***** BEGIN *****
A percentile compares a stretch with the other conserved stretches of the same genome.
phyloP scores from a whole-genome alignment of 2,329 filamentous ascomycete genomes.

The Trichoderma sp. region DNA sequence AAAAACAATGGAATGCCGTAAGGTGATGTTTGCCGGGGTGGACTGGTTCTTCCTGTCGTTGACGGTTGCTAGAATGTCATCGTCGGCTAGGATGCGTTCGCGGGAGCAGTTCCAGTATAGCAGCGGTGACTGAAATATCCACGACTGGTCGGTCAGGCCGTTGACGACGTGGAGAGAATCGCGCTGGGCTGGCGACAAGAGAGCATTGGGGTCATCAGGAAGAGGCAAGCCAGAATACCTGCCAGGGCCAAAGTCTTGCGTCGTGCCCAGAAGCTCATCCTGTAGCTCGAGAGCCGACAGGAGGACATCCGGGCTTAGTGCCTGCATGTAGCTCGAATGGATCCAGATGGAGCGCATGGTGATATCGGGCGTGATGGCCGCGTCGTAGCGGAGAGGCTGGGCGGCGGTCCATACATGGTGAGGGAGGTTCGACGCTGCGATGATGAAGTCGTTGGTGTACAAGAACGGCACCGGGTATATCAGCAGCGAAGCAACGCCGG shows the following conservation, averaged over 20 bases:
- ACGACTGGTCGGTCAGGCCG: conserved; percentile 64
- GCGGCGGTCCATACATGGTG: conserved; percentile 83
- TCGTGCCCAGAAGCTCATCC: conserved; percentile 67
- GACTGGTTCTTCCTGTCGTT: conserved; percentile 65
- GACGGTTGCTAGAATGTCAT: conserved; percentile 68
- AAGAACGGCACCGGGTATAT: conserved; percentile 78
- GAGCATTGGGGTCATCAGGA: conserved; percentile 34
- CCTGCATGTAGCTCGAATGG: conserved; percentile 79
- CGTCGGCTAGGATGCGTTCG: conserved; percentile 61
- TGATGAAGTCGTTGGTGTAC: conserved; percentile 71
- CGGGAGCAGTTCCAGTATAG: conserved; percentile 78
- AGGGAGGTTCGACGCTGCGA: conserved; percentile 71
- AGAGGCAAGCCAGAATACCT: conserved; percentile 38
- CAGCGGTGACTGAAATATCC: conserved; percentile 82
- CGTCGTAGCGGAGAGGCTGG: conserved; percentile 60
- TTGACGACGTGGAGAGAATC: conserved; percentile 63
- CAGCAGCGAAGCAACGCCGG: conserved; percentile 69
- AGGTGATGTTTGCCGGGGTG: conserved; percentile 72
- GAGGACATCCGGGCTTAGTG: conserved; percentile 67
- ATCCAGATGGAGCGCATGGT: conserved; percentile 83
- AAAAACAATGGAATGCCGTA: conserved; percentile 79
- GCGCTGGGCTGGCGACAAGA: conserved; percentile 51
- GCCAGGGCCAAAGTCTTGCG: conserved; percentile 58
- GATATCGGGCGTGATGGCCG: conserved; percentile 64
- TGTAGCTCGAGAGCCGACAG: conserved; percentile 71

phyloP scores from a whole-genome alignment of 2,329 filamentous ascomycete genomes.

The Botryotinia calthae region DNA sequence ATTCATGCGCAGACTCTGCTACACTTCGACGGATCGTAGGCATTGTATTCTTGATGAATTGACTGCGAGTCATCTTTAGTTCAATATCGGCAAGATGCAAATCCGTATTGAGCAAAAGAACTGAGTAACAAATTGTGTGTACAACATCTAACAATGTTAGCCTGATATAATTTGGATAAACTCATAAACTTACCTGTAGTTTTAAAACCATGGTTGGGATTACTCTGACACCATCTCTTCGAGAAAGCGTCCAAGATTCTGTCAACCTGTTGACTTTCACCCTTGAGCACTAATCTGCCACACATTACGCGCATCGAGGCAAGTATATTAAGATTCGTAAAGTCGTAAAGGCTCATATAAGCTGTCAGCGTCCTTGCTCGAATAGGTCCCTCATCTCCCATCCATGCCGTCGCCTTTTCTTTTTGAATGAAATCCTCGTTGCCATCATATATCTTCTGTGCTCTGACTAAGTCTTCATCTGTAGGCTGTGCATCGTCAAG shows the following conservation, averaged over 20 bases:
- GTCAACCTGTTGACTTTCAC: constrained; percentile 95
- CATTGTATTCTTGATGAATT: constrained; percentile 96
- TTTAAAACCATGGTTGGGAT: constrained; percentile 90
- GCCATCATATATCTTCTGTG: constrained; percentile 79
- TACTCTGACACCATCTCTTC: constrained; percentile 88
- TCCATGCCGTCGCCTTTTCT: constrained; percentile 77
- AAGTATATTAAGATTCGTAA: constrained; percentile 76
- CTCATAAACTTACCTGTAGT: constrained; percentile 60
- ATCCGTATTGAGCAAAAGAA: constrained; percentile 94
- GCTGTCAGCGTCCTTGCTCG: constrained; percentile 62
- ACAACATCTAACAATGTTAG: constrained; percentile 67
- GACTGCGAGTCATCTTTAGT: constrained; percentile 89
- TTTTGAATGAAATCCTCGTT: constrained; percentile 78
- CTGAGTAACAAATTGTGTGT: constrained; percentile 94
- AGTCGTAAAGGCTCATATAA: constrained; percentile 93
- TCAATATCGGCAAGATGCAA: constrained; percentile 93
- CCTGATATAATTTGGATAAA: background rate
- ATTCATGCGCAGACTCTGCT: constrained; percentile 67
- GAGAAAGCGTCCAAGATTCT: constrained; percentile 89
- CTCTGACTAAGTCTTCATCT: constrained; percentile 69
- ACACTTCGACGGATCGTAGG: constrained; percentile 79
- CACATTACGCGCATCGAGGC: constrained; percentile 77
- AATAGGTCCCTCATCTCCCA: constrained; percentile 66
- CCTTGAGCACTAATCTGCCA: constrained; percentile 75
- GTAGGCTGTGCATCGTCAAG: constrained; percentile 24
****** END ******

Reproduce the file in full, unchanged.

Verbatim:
A percentile compares a stretch with the other conserved stretches of the same genome.
phyloP scores from a whole-genome alignment of 2,329 filamentous ascomycete genomes.

The Trichoderma sp. region DNA sequence AAAAACAATGGAATGCCGTAAGGTGATGTTTGCCGGGGTGGACTGGTTCTTCCTGTCGTTGACGGTTGCTAGAATGTCATCGTCGGCTAGGATGCGTTCGCGGGAGCAGTTCCAGTATAGCAGCGGTGACTGAAATATCCACGACTGGTCGGTCAGGCCGTTGACGACGTGGAGAGAATCGCGCTGGGCTGGCGACAAGAGAGCATTGGGGTCATCAGGAAGAGGCAAGCCAGAATACCTGCCAGGGCCAAAGTCTTGCGTCGTGCCCAGAAGCTCATCCTGTAGCTCGAGAGCCGACAGGAGGACATCCGGGCTTAGTGCCTGCATGTAGCTCGAATGGATCCAGATGGAGCGCATGGTGATATCGGGCGTGATGGCCGCGTCGTAGCGGAGAGGCTGGGCGGCGGTCCATACATGGTGAGGGAGGTTCGACGCTGCGATGATGAAGTCGTTGGTGTACAAGAACGGCACCGGGTATATCAGCAGCGAAGCAACGCCGG shows the following conservation, averaged over 20 bases:
- ACGACTGGTCGGTCAGGCCG: conserved; percentile 64
- GCGGCGGTCCATACATGGTG: conserved; percentile 83
- TCGTGCCCAGAAGCTCATCC: conserved; percentile 67
- GACTGGTTCTTCCTGTCGTT: conserved; percentile 65
- GACGGTTGCTAGAATGTCAT: conserved; percentile 68
- AAGAACGGCACCGGGTATAT: conserved; percentile 78
- GAGCATTGGGGTCATCAGGA: conserved; percentile 34
- CCTGCATGTAGCTCGAATGG: conserved; percentile 79
- CGTCGGCTAGGATGCGTTCG: conserved; percentile 61
- TGATGAAGTCGTTGGTGTAC: conserved; percentile 71
- CGGGAGCAGTTCCAGTATAG: conserved; percentile 78
- AGGGAGGTTCGACGCTGCGA: conserved; percentile 71
- AGAGGCAAGCCAGAATACCT: conserved; percentile 38
- CAGCGGTGACTGAAATATCC: conserved; percentile 82
- CGTCGTAGCGGAGAGGCTGG: conserved; percentile 60
- TTGACGACGTGGAGAGAATC: conserved; percentile 63
- CAGCAGCGAAGCAACGCCGG: conserved; percentile 69
- AGGTGATGTTTGCCGGGGTG: conserved; percentile 72
- GAGGACATCCGGGCTTAGTG: conserved; percentile 67
- ATCCAGATGGAGCGCATGGT: conserved; percentile 83
- AAAAACAATGGAATGCCGTA: conserved; percentile 79
- GCGCTGGGCTGGCGACAAGA: conserved; percentile 51
- GCCAGGGCCAAAGTCTTGCG: conserved; percentile 58
- GATATCGGGCGTGATGGCCG: conserved; percentile 64
- TGTAGCTCGAGAGCCGACAG: conserved; percentile 71

phyloP scores from a whole-genome alignment of 2,329 filamentous ascomycete genomes.

The Botryotinia calthae region DNA sequence ATTCATGCGCAGACTCTGCTACACTTCGACGGATCGTAGGCATTGTATTCTTGATGAATTGACTGCGAGTCATCTTTAGTTCAATATCGGCAAGATGCAAATCCGTATTGAGCAAAAGAACTGAGTAACAAATTGTGTGTACAACATCTAACAATGTTAGCCTGATATAATTTGGATAAACTCATAAACTTACCTGTAGTTTTAAAACCATGGTTGGGATTACTCTGACACCATCTCTTCGAGAAAGCGTCCAAGATTCTGTCAACCTGTTGACTTTCACCCTTGAGCACTAATCTGCCACACATTACGCGCATCGAGGCAAGTATATTAAGATTCGTAAAGTCGTAAAGGCTCATATAAGCTGTCAGCGTCCTTGCTCGAATAGGTCCCTCATCTCCCATCCATGCCGTCGCCTTTTCTTTTTGAATGAAATCCTCGTTGCCATCATATATCTTCTGTGCTCTGACTAAGTCTTCATCTGTAGGCTGTGCATCGTCAAG shows the following conservation, averaged over 20 bases:
- GTCAACCTGTTGACTTTCAC: constrained; percentile 95
- CATTGTATTCTTGATGAATT: constrained; percentile 96
- TTTAAAACCATGGTTGGGAT: constrained; percentile 90
- GCCATCATATATCTTCTGTG: constrained; percentile 79
- TACTCTGACACCATCTCTTC: constrained; percentile 88
- TCCATGCCGTCGCCTTTTCT: constrained; percentile 77
- AAGTATATTAAGATTCGTAA: constrained; percentile 76
- CTCATAAACTTACCTGTAGT: constrained; percentile 60
- ATCCGTATTGAGCAAAAGAA: constrained; percentile 94
- GCTGTCAGCGTCCTTGCTCG: constrained; percentile 62
- ACAACATCTAACAATGTTAG: constrained; percentile 67
- GACTGCGAGTCATCTTTAGT: constrained; percentile 89
- TTTTGAATGAAATCCTCGTT: constrained; percentile 78
- CTGAGTAACAAATTGTGTGT: constrained; percentile 94
- AGTCGTAAAGGCTCATATAA: constrained; percentile 93
- TCAATATCGGCAAGATGCAA: constrained; percentile 93
- CCTGATATAATTTGGATAAA: background rate
- ATTCATGCGCAGACTCTGCT: constrained; percentile 67
- GAGAAAGCGTCCAAGATTCT: constrained; percentile 89
- CTCTGACTAAGTCTTCATCT: constrained; percentile 69
- ACACTTCGACGGATCGTAGG: constrained; percentile 79
- CACATTACGCGCATCGAGGC: constrained; percentile 77
- AATAGGTCCCTCATCTCCCA: constrained; percentile 66
- CCTTGAGCACTAATCTGCCA: constrained; percentile 75
- GTAGGCTGTGCATCGTCAAG: constrained; percentile 24